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Any nation needs to have a firm understanding of its borders and controlled territories. How might a empire with FTL technology spanning multiple planetary/stellar systems make a map of their controlled space so that it is easy to understand and view?

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marked as duplicate by Mołot, sphennings, Ash, Pingcode, L.Dutch - Reinstate Monica Jun 3 '18 at 15:14

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    $\begingroup$ Can you expand a bit on what you consider to be the difficulty? $\endgroup$ – AlexP Jun 2 '18 at 21:48
  • $\begingroup$ Well, space is 3-D, and most traditional maps are 2-D. $\endgroup$ – Hlord369 Jun 2 '18 at 22:28
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    $\begingroup$ Earth is in 3d and we map it in 2d all the time. And while 2d maps are more common, computer can handle 3d models. The most practical way would be to have a 3d model of the galaxy. Unless you absolutely want a 2d map? $\endgroup$ – Vincent Jun 2 '18 at 22:59
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    $\begingroup$ Maps don't necessarily have to be isomorphic with the mapped system; consider underground train system maps, for example. (Historical note: maps isomorphic with the terrain began in the Renaissance; the Romans did not care.) Volumetric displays have been a thing since the 1960s. And ordinary stereoscopic displays would work just fine. And we seem to do pretty well with 2D representation of 3D space, especially if they can be manipulated. This civilization has FTL travel, after all. $\endgroup$ – AlexP Jun 2 '18 at 23:01
  • $\begingroup$ They have FTL, but lack 3d-perspective, parallax, and zoom? $\endgroup$ – user535733 Jun 3 '18 at 1:01
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I'm a fan of how Stellaris and Elite: Dangerous do it (both FTL based video games). It works best with a mostly flat galaxy like a spiral galaxy. Take a 2D plane that bisects the axis with the smallest variance, and then show stars above and below that plane with a line that intersects that plane orthogonally. This lets you accurately judge location. Here are some examples:

Elite: Dangerous Star map Stellaris Star map

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  • $\begingroup$ Nice! Do you know of any program(s) that can be used for this? $\endgroup$ – Hlord369 Jun 2 '18 at 22:56
  • $\begingroup$ @Hlord369 I don't, but I imagine it wouldn't be too hard - how pretty do you need it to be? $\endgroup$ – bendl Jun 2 '18 at 23:03
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A 3d hologram which can be zoomed and rotated to show any details the viewer is interested in.

Any civilization advanced enough to master FTL travel should be advanced enough to do stereoscopic projection.

Keep in mind that a galaxy contains hundreds of billions of stars. So if the hologram is supposed to provide any useful information on lower zoom levels then it will need to do some abstraction and simplification.

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You can also cheat and simply reduce your geometry into something that projects onto a 2D plane you can print on a paper or display on a screen.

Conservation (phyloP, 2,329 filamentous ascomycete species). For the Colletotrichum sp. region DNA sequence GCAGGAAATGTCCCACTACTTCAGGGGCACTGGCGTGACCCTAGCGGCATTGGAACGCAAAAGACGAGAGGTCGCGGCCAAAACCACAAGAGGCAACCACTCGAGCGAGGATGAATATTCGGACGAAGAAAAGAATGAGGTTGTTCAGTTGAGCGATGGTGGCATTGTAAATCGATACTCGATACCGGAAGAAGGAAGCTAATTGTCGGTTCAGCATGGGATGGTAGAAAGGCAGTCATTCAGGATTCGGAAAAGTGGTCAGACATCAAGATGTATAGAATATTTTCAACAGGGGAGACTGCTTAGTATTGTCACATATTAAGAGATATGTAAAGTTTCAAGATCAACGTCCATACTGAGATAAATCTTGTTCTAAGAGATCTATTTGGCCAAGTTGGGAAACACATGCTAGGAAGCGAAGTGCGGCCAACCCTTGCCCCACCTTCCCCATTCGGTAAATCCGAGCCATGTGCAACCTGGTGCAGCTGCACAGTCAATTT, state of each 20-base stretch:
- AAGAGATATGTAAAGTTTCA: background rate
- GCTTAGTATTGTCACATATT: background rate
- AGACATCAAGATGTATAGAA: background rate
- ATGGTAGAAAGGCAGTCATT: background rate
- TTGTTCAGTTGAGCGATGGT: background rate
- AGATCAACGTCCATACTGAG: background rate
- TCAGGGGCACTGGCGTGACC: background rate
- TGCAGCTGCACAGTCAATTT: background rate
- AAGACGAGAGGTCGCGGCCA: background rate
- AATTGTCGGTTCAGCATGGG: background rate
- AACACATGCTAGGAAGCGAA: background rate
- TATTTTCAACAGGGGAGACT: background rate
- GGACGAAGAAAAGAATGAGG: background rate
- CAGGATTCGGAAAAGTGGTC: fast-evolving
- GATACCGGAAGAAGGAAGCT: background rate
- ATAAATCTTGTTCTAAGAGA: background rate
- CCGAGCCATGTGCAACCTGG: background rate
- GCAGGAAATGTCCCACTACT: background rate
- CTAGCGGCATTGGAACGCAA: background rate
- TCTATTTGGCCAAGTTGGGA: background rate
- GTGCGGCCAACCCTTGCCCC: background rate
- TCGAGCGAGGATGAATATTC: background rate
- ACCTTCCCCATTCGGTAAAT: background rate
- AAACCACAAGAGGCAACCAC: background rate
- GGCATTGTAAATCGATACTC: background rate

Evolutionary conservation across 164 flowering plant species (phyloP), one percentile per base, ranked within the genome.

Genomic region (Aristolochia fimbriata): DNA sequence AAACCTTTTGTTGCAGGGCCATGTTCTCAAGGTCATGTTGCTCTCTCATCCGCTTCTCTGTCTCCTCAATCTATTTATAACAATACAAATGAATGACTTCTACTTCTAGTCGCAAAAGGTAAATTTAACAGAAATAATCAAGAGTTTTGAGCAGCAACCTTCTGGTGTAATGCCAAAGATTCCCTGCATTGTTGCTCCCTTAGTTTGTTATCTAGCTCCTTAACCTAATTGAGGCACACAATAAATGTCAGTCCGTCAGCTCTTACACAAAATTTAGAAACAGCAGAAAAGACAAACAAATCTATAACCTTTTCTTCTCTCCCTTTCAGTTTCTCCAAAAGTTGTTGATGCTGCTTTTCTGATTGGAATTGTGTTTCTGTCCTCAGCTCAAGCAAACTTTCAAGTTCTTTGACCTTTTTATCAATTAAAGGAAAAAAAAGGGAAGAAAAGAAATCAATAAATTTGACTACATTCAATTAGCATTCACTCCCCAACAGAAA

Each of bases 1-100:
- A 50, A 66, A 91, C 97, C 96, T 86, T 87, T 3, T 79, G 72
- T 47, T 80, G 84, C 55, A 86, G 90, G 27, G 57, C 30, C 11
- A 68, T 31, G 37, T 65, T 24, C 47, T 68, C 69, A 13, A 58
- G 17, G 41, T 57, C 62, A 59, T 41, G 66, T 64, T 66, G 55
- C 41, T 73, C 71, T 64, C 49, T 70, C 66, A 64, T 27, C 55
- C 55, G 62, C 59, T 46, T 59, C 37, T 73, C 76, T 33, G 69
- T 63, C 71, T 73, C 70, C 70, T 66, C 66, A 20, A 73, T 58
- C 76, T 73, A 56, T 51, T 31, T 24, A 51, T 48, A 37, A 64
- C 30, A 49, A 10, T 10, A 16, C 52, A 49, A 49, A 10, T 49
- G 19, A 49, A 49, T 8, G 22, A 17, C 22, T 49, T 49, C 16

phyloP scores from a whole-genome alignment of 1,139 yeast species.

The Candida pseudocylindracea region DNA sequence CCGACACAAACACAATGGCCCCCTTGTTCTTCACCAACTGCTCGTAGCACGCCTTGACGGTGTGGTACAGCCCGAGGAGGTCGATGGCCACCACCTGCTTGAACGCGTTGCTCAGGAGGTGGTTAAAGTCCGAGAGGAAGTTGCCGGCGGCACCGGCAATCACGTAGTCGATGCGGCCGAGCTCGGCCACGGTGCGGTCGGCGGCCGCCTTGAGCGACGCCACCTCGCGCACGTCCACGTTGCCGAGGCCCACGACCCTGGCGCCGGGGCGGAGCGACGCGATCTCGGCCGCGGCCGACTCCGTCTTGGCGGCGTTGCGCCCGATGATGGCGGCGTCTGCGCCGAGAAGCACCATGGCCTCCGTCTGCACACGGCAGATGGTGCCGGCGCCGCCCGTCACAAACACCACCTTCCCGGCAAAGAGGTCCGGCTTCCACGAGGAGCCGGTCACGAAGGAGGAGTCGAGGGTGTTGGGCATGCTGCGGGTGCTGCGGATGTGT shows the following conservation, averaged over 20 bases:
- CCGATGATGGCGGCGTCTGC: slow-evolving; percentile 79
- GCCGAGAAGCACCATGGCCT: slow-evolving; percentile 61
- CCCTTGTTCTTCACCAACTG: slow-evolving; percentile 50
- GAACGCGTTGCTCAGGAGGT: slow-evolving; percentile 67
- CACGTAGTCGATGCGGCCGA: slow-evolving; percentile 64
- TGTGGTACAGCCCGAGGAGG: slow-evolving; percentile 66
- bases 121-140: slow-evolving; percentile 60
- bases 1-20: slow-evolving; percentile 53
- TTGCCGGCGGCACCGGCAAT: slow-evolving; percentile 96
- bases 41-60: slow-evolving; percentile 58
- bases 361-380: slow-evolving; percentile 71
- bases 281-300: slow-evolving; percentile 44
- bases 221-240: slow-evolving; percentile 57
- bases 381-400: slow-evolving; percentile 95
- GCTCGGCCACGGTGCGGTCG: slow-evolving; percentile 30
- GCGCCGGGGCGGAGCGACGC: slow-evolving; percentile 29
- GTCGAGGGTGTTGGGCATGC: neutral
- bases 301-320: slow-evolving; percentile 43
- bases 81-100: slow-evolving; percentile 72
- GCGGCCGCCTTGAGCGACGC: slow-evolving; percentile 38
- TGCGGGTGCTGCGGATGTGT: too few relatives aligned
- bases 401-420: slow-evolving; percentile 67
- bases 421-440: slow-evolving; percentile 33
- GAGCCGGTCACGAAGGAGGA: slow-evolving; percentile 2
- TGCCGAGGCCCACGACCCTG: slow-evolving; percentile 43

The reason you can do this is because while such projections always lose information when dropping a dimension, space maps are really only concerned with one thing they need to retain "how can you travel between systems". All other information can be dropped or distorted.

As such making flat space maps is in some ways simpler than making large scale maps of Earth. Projecting the surface of a sphere to flat surface will always lose some information useful to as when figuring out a planetary surface. In space we might not lose anything if our methods of travel are limited enough.

A cheat used in military sci-fi is to use a wormhole network. A map then only needs to correctly show this network and its connections which is usually easy to do, since the needs of story require a fairly simple network structure anyway. Basically, a network that maps well onto a flat surface is better for you anyway as it keeps the story and military strategy manageable to you and comprehensible to audience.

Similar method you can use without limiting yourself to wormholes is to use mapped shipping lanes. People can travel between any two systems but in practice they do not, so maps only need to show the network of routes people actually use. Again this network will generally naturally (or at least plausibly) have a structure that is also easily projectable onto a 2D surface.

This would imply that navigating the hyperspace/warp/immaterium has a significant risk of mishap. This is in many settings perfectly reasonable. And the hazards of warp usually have good potential for stories.

The routes would be mapped by expendable scouts proceeding with great care and carrying specialized and probably classified sensor suites. After the scouts explore and map the area, their data and markers they left behind would then be used to build hyperspace beacons ordinary ships can follow to travel safely and affordably.

Military and smugglers would probably still use unmarked routes on special occasions but as said, those would not be on maps.

Another solution is to use area that is flat at large scales and then make "important" systems rare enough that you do not need small scale space maps.

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